My iPhone has become one of the most valuable pieces of gear that I carry with me when I travel for photography. It's small, convenient, and fills a variety of my needs with the multitude of Apps available from the App Store. This blog focuses on the iPhone, but many similar Apps are available for the Android and other Smartphones.
I'm currently using and iPhone 4 but I'm looking forward to new features from the iPhone 5 ( or the New iPhone) and iOS 6 that will make travel even easier. These apps (except the clock app) are also available for the iPad.
If you have any suggestions on travel apps, send me an email
or post a comment. I’ll test the app out and update the blog.
Now on to the top iPhone apps for travel photographers.
1. Alarm Clock. This function is built right in the Clock app that comes pre-loaded on the iPhone. You can set and save different alarm times and assign different alarm sounds, as soothing or annoying as you like. This works great when you are camping under the stars or don’t want to figure out how to use the different alarm clocks in hotel rooms.
A timer is great for night photography. Use it to time the exposure length when photographing star trails or night cityscape photography. I use the Timer+
app that is free from the AppStore.
iTimer+ App on the iPhone
3. Local Travel Apps. This isn’t a single app, it’s more of a category of Apps. When you are traveling to a specific city or location, search the AppStore for your destination. For example, I found a really good Washington DC metro app for free on the AppStore that really helped me to navigate the city. There are also quite a few national park apps that can help to find photo opportunities.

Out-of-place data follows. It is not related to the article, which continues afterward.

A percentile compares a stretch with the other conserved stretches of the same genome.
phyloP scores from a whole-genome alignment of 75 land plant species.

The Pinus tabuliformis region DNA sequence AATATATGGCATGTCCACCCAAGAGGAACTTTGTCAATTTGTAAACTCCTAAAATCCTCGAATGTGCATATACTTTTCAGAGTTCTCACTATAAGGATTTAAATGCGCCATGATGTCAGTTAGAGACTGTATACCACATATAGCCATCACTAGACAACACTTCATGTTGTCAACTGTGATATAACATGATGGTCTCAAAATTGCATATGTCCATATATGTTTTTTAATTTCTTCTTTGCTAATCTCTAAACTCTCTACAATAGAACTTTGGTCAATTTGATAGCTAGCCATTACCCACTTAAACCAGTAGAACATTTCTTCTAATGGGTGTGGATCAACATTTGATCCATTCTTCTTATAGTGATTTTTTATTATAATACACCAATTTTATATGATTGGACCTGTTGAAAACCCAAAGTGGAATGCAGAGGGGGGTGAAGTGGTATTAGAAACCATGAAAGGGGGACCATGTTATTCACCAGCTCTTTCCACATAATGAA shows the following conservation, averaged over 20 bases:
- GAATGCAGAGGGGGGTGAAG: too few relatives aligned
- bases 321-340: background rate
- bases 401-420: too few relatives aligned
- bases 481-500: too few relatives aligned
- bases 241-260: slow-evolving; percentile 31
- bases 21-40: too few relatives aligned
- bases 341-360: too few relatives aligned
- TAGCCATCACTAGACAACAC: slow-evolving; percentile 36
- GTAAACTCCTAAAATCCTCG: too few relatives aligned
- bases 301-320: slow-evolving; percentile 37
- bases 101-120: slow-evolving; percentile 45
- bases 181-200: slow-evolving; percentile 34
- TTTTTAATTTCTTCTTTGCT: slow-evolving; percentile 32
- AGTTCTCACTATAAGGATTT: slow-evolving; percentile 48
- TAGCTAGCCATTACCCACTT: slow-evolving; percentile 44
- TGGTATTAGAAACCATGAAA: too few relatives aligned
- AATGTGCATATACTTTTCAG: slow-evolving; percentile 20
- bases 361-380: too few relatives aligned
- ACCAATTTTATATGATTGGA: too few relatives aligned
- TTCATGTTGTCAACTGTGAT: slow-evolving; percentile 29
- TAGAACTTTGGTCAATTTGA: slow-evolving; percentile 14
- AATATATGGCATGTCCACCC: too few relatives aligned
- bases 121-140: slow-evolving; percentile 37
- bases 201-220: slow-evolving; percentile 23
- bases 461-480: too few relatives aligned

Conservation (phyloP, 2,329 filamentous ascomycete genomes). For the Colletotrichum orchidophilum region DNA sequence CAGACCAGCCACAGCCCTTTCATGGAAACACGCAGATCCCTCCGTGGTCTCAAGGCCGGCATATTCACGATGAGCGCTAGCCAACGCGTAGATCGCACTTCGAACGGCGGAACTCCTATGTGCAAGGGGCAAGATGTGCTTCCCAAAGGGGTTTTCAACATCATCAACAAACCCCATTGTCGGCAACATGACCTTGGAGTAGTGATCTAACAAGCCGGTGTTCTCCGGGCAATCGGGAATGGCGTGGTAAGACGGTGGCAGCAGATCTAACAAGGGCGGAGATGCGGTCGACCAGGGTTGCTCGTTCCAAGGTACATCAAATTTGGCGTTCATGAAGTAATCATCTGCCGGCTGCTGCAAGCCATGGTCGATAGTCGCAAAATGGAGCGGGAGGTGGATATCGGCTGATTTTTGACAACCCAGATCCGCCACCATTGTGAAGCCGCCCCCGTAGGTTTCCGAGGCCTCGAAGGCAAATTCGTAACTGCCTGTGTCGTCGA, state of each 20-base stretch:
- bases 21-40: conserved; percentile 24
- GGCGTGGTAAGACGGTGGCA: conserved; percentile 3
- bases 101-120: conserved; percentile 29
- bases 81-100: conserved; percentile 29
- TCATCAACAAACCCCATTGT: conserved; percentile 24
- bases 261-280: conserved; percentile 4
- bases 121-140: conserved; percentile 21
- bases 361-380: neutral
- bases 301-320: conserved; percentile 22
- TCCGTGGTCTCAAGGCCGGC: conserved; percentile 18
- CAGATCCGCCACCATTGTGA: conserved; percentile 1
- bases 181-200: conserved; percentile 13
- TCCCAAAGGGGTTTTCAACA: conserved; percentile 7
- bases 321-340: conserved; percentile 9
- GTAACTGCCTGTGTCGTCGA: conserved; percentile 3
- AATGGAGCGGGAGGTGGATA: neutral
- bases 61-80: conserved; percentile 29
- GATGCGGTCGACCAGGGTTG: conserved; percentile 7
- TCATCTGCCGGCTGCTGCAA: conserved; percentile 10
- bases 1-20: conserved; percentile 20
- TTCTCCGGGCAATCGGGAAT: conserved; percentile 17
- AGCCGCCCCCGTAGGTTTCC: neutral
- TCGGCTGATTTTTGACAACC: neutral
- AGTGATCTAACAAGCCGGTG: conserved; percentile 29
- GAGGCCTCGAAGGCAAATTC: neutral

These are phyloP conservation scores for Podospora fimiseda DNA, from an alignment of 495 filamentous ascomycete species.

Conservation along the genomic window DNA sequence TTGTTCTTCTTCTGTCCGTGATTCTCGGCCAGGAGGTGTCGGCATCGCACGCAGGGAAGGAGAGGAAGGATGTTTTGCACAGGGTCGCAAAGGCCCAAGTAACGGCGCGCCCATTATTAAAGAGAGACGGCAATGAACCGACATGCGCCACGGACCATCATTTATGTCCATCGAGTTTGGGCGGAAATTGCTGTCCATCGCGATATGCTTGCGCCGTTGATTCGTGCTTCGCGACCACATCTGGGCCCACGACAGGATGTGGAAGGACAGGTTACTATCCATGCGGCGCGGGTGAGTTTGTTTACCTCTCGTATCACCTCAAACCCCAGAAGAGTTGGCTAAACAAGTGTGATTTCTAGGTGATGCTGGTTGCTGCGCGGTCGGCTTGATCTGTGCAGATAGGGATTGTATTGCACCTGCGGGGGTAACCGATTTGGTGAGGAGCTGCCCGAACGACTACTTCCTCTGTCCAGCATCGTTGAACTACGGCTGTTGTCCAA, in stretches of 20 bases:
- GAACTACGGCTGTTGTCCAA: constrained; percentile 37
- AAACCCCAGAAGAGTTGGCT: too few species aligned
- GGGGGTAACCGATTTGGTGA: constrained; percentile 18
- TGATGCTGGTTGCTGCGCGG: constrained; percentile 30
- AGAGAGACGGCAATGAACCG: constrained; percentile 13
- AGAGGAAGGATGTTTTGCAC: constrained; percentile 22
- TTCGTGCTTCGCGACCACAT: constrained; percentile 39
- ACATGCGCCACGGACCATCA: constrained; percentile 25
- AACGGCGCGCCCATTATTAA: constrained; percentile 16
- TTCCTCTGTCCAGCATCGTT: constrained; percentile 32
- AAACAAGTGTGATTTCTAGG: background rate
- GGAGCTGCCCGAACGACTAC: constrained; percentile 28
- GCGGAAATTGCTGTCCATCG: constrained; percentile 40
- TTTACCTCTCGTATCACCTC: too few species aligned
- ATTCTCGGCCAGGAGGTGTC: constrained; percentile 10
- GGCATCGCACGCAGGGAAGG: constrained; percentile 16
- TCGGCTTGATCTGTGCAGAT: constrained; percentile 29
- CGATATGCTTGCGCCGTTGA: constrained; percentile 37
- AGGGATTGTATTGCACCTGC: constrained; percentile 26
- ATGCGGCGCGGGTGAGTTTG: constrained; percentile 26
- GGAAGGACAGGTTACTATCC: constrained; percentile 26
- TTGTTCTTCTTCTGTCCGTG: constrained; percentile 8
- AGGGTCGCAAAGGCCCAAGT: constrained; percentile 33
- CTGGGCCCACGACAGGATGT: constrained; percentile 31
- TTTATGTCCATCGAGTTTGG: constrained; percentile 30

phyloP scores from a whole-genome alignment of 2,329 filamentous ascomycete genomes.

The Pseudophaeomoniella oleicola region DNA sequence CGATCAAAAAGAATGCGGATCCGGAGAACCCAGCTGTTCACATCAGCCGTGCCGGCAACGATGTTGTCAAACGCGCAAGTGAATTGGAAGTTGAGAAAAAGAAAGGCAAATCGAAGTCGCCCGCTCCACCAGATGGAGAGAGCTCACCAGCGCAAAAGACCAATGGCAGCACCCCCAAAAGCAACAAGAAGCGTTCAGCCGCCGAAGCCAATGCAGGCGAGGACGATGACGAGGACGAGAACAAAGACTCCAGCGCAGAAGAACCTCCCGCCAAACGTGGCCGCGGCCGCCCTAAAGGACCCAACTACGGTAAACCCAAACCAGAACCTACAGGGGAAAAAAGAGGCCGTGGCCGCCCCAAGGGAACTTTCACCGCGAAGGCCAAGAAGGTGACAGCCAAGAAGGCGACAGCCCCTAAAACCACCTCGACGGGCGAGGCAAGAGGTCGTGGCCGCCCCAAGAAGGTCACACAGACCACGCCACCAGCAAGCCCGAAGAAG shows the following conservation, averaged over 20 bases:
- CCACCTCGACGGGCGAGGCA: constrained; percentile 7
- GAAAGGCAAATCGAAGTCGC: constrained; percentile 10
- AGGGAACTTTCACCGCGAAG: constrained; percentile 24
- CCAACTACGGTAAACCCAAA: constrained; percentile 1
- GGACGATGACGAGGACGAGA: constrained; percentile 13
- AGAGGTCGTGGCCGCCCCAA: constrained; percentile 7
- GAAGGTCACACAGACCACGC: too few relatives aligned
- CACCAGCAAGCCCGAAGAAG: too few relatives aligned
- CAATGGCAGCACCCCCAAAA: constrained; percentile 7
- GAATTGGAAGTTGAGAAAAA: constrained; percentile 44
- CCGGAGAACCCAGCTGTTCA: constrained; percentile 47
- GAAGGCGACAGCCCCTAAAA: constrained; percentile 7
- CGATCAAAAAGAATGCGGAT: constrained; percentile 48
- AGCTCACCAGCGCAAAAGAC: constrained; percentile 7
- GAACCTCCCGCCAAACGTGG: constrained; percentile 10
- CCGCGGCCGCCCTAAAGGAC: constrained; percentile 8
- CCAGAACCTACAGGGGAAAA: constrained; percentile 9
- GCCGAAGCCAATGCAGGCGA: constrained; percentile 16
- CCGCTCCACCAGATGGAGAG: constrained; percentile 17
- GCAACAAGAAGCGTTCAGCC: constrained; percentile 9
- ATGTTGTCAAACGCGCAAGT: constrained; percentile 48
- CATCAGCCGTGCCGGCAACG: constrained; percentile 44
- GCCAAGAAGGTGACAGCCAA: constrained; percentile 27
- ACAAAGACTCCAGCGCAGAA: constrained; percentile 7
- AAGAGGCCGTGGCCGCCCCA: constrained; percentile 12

4. Flashlight. This app saved me.
I was photographing the moonbow at Yosemite National Park
and I forgot my flashlight. This app helped me to see the settings on my camera as well as navigate my way back to the car. There are numerous flashlight apps in the AppStore, most of them called Flashlight. Most of them are free, so download a couple of them. One tip is to watch your battery level. These apps seem to drain the battery fairly quickly.
I use Evernote
for several things. I create a note for planning my trip including hotel reservations, flights, etc. I have another note with a list of photo opportunities with addresses, GPS coordinates, times of day, and other notes on the subject. The third note is my packing list. I keep a base packing list and can vary it by the time of year, destination, and type of photography. The nice thing about Evernote is that they have Apps for iOS, Android, Mac, and the PC. Evernote will keep your notes in sync across all your devices.
6. Kindle App. Reading a book on the iPhone. Really? I don’t use it to read the books, but to reference them while in the field. If you buy travel guides or photography books specific to locations, the Kindle App can be handy to reference these guides while in the field. Keeping books on your Camera available on the iPhone can also be useful if you forget how to use a setting that you don’t use on a regular basis.
Apple’s iBook App can also be used for the same purpose. Your travel documents can also be stored in the iBook App on your iPhone or iPad by printing to PDF and then moving them to the books tab for your device in iTunes.
7. The Photographer's Ephemeris (TPE). TPE
can help you determine the position of the sun and moon at a location you want to photograph. It will also tell you the position of the sun or moon when it rises or sets. The app also gives you sunrise and sunset information, twilight information and more. The App costs $8.99 but is invaluable for landscape and cityscape photographers.
The Photographers Ephemeris App on the New iPad